From Zero to 100 to Zero
So where will that leave us with Energuide’s 0-100 efficiency scale? As noted on Natural Resource Canada’s website, EnerGuide is abandoning the 0-100 scale of measuring a home’s energy efficiency in favour of a gigajoule-per-year (GJ/year) rating system. The new rating enables consumers to see their score using units of energy, similar to how they would see a consumption rating of kilowatt hours per year for home appliances, miles per gallon for vehicles or calories per serving for food.
Sonja Winkelman, CHBA’s director of Net Zero Housing, says the move away from the 0-100 scale to gigajoules will help to develop consumer energy literacy. “We know we have to do some consumer education in order to build awareness around such things as gigajoules of energy consumption. Or what does it mean to improve a home’s envelope in order to improve comfort and air quality and decrease your energy loads? I think in time consumers will understand what we’re talking about. It’s not unlike what we first went through with nutritional labels on food, where you ask yourself what are the calories or how many grams of fat or sugar does a product have? Before, people had no idea, but they’ve learned what these things mean.”
So how have things changed? According to CHBA, a typical Ottawa house built to Ontario code during the period of 1961-1977 consumed 343.2 gigajoules per year (1 gigajoule = 277.77 kilowatt hours). From 1998 to 2005, the total had dropped to 166.6 GJ/year, and by 2012 it was down to 116.8 GJ/year, or three times more energy efficient than homes built in the 1970s. As we head toward 2032 and the prospect of the building code being equivalent to NZEr, it will translate into homes that are 80% more energy efficient than even the current code.
Brent Strachan of Minto can truly relate to these energy performance numbers of the Ottawa homes—not only because Minto is an Ottawa-based builder, but because they’ve been in the forefront of building technology over the decades as an early adapter in the construction of R2000, Energy Star, LEED and now Net Zero homes.
“We’ve been active participants in advancing housing technology and for the most part, the affordability component,” says Strachan.
Apart from significant advances with respect to insulation and airtightness, Strachan says one of the biggest contributors to building homes that are more energy efficient yet still affordable has been the significant drop in costs of products and technologies needed to build these homes.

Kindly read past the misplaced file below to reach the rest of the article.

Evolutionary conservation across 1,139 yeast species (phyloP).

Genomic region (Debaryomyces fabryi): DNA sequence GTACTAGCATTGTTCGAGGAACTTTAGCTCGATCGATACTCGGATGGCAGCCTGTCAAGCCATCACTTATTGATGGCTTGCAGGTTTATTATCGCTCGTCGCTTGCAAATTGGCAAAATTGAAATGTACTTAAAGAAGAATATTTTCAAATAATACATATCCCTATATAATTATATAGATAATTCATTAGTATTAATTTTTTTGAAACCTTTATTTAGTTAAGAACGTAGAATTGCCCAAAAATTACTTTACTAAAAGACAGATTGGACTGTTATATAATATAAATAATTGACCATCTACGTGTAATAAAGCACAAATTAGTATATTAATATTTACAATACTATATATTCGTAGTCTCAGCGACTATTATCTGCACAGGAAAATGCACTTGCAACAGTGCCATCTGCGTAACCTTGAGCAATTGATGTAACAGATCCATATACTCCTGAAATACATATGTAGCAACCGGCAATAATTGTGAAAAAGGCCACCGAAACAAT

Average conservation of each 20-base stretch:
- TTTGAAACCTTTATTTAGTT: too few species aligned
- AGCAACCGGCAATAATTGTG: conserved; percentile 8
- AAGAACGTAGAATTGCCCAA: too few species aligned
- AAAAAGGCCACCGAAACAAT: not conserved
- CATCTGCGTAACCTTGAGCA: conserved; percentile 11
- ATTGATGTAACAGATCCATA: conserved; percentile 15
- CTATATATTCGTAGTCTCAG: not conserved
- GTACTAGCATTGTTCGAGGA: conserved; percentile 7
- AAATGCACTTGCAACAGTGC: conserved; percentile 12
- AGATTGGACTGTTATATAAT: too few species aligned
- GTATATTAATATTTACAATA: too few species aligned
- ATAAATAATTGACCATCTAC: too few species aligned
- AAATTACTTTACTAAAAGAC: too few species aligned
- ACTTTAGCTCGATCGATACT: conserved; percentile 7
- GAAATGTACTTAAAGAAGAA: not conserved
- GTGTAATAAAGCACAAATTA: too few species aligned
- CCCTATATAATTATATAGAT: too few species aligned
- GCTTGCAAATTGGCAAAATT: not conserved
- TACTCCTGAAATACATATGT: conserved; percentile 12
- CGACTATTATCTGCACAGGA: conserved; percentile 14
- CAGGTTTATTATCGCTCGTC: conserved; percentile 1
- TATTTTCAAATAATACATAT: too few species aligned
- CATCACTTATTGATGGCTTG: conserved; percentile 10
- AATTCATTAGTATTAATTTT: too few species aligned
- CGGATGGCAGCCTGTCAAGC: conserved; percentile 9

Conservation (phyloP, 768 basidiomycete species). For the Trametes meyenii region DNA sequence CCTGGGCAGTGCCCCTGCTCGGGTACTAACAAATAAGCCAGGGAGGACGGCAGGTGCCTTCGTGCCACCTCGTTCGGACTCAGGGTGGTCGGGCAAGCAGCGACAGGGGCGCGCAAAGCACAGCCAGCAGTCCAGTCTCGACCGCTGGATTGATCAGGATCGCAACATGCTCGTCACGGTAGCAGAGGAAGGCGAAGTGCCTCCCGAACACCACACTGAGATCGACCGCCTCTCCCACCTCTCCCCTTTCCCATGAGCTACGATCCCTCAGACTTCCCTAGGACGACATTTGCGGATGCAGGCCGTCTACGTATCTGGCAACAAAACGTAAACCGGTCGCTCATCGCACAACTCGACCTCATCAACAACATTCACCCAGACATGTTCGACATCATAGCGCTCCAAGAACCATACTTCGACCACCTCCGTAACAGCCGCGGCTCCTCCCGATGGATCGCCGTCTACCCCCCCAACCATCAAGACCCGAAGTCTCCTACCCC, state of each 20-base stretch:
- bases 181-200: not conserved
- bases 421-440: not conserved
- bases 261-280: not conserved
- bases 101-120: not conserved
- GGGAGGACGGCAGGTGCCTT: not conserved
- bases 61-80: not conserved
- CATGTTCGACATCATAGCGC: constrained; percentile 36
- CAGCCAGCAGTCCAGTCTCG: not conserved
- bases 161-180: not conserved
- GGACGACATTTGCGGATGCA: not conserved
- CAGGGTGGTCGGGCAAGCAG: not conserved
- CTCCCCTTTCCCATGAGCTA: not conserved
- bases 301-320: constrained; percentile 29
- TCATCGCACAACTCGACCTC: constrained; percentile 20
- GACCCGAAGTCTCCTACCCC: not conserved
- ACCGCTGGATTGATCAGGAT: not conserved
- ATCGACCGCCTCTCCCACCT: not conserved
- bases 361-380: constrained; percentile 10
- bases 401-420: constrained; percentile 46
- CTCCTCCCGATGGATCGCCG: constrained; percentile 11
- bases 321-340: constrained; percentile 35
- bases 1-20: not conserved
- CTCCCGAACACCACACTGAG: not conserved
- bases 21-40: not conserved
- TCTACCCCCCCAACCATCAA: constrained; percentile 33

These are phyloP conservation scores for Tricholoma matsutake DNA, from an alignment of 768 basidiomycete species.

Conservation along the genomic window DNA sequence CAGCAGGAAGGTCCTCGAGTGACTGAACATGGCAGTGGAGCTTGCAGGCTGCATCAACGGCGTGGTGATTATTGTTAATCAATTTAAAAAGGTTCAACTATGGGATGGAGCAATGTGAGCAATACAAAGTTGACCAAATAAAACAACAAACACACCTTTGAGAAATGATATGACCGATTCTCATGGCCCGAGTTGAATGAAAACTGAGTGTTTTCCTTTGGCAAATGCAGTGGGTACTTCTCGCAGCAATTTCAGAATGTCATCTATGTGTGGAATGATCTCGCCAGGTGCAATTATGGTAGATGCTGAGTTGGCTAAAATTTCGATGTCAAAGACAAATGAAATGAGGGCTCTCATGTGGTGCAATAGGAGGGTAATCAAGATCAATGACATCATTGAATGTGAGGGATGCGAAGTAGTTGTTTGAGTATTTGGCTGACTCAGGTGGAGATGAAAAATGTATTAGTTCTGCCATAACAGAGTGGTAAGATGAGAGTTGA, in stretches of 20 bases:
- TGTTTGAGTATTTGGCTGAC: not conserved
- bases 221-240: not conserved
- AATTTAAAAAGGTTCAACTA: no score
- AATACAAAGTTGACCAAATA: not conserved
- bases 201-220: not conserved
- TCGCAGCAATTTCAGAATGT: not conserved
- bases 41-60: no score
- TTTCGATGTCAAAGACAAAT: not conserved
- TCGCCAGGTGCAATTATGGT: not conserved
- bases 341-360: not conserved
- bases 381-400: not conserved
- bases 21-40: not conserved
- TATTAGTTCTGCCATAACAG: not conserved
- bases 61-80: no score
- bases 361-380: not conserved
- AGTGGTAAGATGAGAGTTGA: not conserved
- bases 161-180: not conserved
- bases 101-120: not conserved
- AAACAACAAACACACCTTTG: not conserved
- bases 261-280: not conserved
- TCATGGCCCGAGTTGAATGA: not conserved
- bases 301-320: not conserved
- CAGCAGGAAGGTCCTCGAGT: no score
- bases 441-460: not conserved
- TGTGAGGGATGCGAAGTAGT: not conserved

A prime example, cited by Strachan’s co-worker Derek Hickson, has been the drop in price of triple-pane windows, typically the weakest point in a home’s exterior insulation. “Insulated walls are four times more energy efficient. But the reality is people like natural light,” says Hickson. “Ten years ago when you did triple-pane windows, they were two to three times the cost of conventional windows. But now it’s just 15-30% more. So suddenly here in Ottawa, it’s all about triple-pane windows when you build a new home.”
Other cost-effective, energy-saving innovations include spray foam to seal around doors, as well as pipe and wire penetrations, not to mention the whole concept of uninterrupted exterior wall insulation driven by the likes of Owens Corning.
Reid’s Heritage Homes has adopted Owens Corning’s Foamular CodeBord Extruded Polystyrene as an exterior wall insulation solution for its Net Zero pilot homes in Guelph. In addition to having an R-5 value per inch and a compressive strength of 20 psi, the product eliminates thermal bridges to significantly minimize heat loss.
And according to Jennifer Weatherston, director of innovation for Reid’s, in addition to placing a great deal of emphasis on the building envelope to get their homes to NZEr (80% more efficient than code), the proverbial ‘last mile’ of getting to NZE (100% more efficient) has been the combination of deploying the right mechanical solutions in tandem with heat pump and solar panel solutions.
“Heat pump technology has come a long way as a heating and cooling solution,” observes Weatherston. “With older technology, as soon as it started to get cold—say below -5C, the heating efficiency would drop off dramatically. But there are solutions available now where the drop in performance is much more gradual, producing heat down to a low of -20 degrees.”
Weatherston says Reid’s has also come up with a more strategic approach against the backdrop of fluctuating energy prices by building more homes using a hybrid solution involving a combination of electric and gas to heat and cool a home. “We use an electric-powered air source heat pump as the primary source along with a backup gas-powered furnace, and we can program our system to switch from the heat pump to the gas furnace when, for instance, the temperature reaches -5C and gas is more affordable.”
In terms of how all of these innovations will impact the environment and the carbon footprint of newly built homes, the upgrades to the 2017 code alone represent an estimated 80% fewer emissions than homes constructed in 1975, according to Weatherston. As the code transitions to Net Zero Ready from the current code, we’ll see another 57% decrease in greenhouse gas emissions.
The Carrot and Stick
In spite of the leadership role of a select group of Ontario builders, combined with a building code that keeps evolving, there remains the perception that the province still needs to up its game in terms of providing more incentives for consumers to make them want to purchase more energy-efficient homes or upgrade existing homes.
The potential carrot we’re still waiting for is a more aggressive subsidy program that encourages consumers to purchase more energy-efficient homes. The proverbial stick for consumers is that by 2019, when Ontario’s Home Efficiency, Rating and Disclosure (HERD) program for rating the energy efficiency of all Ontario home comes into effect, consumers won’t be able to sell their homes unless they have an energy efficiency rating. That, in turn, could have a dramatic impact on the resale value of a home, which alone could incent new-home buyers to purchase more energy-
efficient homes from the outset versus opting to upgrade their home’s efficiency down the road.